Natural Infusions for Spirits March 9, 2023
Is your glass searching for a spiced-up version of your preferred, but monotonous drink? The world craved magic in a glass and distillers went on to sprucing up good old, trusted gin. Evolving gin beyond the ice and a slice into a burst of tastes that are more adventurous. Your favourite flavours infused in this spirit of desire. Gin labels are peppering the spirit with flavours to create stunning seasonal sippers, delicate floral drinks, and summery berry tipples. Flavour inspirations are primarily derived from seasonal aromas. But before we explore the world of tempting spirits flooding the market, a quick dive into what makes gin such a special elixir.
What’s all the Fuss about a Gin?
The Dutch gave gin to the world, but it was made popular by the English. A quick (and interesting) history recap, GIN derives its name from old English genever, French genièvre and Dutch jenever. All these terms come from the Latin word juniperus, meaning juniper. Gin is recognised globally for its distinct flavour and aroma. But where does it originate? It is the small juniper berry that forms the base of any gin. In fact, a beverage cannot be labelled as gin without the presence of juniper. It is a clear, distilled spirit with dominant botanical flavours of juniper, flowers, and fresh and dried fruit. Unlike the past, where gin was a dry, single flavour spirit, gins now come in a variety of flavours. Even though the hint of juniper may be barely detectable, the berry forms the cornerstone of a true gin.
The art of prepping Gin
Preparing gin is an art, and this block of clay can be moulded in various fashions, though a distilled alcohol base is the most popular place to kick start proceedings. A concoction is then prepared by blending juniper and other botanicals. These ingredients slowly release their flavours in the alcohol before distillation takes place again. The resulting fusion delivers a smooth yet complex spirit.
It is interesting to note that juniper berries that are the foundation of every gin aren’t actually berries. Technically they are closer to pine cones than blueberries. To prepare gin, the berries are picked, crushed, or chopped before blending with alcohol. The flavour of juniper is dependent on the soil, climate, and minerals. This results in distinct flavours, even when gins are distilled from the same lot of juniper berries.
An expedition to uncover refreshing Gin Flavours
Juniper berries may form the core of gin, but the possibilities of creating a unique concoction are endless. Gins differ depending on the diverse potpourri of botanicals, herbs, and fruits that converge to create an exclusive blend.
The world over myriad flavours are being explored to make a gin. We decided to dive into a few.
If juniper puts you off gin, then a lemon infusion can come with a “freshness” rescue. Lemon’s signature acidity helps create a toned-down blend that is delicate and docile. This is a perfect spirit for newbies looking for a breezy experience.
Similar to lemon, orange aids in softening gin’s spicy juniper. Dried orange peels are popular among various brands while distilling gins.
Flourishing in Florence, orris root is the perfect remedy to find the right balance of aromas and flavours in a gin. It is the bulb of the iris plant, and is harvested from plants over three to four years old. It is further stored for two to three years as its flavour matures. The resulting product is hard and requires intense grinding before it can be used to flavour gin. It is bitter, but a favourite among distillers for its ability to fix botanical flavours and the floral tones it possesses.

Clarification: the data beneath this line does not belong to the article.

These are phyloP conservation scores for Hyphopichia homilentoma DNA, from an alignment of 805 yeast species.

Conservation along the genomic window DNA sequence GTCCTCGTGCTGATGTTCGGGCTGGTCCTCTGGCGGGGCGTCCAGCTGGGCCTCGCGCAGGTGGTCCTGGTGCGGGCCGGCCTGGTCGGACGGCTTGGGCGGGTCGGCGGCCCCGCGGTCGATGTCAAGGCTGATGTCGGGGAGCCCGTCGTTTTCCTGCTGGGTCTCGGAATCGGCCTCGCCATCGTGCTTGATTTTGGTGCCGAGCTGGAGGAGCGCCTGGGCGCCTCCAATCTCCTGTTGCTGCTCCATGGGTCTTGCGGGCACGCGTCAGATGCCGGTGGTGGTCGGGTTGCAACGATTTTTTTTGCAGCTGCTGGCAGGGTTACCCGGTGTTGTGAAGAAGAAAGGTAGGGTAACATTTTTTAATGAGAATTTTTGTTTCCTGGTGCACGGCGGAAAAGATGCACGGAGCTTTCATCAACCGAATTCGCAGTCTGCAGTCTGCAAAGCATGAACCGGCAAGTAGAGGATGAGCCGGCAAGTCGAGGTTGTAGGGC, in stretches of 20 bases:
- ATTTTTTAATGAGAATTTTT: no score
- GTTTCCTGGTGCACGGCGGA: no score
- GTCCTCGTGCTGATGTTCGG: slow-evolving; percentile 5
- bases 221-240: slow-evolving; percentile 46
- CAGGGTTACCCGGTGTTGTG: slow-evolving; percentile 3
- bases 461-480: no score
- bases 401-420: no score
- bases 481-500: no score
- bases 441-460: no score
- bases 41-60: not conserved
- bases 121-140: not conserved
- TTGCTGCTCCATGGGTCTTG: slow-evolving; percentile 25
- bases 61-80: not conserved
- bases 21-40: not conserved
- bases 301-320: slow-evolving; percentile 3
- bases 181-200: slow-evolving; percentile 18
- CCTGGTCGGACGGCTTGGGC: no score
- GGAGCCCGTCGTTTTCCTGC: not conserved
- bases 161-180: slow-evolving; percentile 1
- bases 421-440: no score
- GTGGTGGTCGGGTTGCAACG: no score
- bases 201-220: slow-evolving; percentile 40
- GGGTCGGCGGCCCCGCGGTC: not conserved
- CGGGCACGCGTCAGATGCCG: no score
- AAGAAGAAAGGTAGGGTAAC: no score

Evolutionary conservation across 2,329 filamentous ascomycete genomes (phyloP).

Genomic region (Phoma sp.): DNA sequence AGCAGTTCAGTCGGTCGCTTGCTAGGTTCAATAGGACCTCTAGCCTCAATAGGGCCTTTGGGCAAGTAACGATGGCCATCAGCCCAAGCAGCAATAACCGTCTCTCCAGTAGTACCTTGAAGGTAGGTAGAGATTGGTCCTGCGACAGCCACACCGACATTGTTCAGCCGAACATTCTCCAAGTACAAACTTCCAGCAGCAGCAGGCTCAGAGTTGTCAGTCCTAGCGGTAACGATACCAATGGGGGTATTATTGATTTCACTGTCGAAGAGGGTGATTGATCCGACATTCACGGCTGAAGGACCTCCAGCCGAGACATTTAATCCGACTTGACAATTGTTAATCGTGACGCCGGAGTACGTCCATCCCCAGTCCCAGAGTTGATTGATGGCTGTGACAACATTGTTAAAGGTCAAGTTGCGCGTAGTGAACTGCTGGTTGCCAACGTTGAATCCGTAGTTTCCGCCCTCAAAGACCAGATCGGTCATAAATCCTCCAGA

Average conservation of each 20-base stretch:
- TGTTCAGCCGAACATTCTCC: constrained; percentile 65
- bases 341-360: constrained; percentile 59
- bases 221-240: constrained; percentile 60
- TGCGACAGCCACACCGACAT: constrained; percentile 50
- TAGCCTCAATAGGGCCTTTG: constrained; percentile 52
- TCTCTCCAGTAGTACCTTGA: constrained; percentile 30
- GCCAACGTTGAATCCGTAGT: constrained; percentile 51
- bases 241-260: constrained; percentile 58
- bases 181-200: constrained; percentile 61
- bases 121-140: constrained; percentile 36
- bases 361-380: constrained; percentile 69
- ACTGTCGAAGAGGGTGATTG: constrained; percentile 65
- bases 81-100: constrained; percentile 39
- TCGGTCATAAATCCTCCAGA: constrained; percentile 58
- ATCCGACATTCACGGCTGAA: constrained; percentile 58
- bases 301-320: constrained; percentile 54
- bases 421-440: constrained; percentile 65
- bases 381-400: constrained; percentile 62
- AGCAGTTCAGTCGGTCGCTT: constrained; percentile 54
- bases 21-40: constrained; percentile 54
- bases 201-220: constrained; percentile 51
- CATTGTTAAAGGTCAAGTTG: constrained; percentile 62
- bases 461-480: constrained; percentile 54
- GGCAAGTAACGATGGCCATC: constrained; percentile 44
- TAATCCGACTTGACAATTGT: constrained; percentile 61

Opposites attract goes perfectly well when talking about cardamom and gin. It may seem like an odd pairing, but the two stimulating flavours, sticky, spicy juniper, and gingery cardamom converge to create a smooth, sweet spirit. Cardamon gives gin a eucalyptus sort of lift.
Liquorice complements juniper in every way. It’s a unique blend of sweet and bitter, sour, and salty, though liquorice infused gin is an acquired taste. The two merge to produce a spirit that is lush, sharp, and resolute without overwhelming your senses.
Cinnamon is commonly found in Sri Lanka. Barks are extracted from the tree trunk and branches and then rolled into quills. A gin blend with cinnamon has a spicy edge.
Native to Indonesia, nutmeg is widely cultivated in tropical weathers in Asia and the West Indies. Gin gets a warming undertone and a sweet, aromatic flavour when blended with ground nutmeg seeds.
Almond is native to Iran and surrounding countries, but the USA accounts for over half of global production. Almonds are high in essential oil content and come with a sweet and sour taste. Both types go into the preparation of gin. Almonds are ground before mixing with gin for a nutty, soapy, and spicy flavor
If you are looking to transform your gentle gin into a livewire, black pepper will aid your quest. A simple ingredient, black pepper when infused with gin augments its profile. When merged with lemongrass it tends to create a further nuanced flavour.
Cucumber Slice or a Citrus Fruit Wedge
On a hot day, a cucumber or orange slice in gin is just the soothing balm you need. It is light, sweet, and irrefutably invigorating. For those starting out with gin, cucumber will go a long way in taming gin’s juniper. Just add a slice to your drink or buy a blend.
Flavoured gin is not a novel concept. It’s been enticing customers for decades. The difference today is the visual appeal, and the unique flavour blends producing great tasting mixes. With the festive season knocking on the door, pour a glass of any of these flavoured gins for your family and friends. Make it a memorable celebration.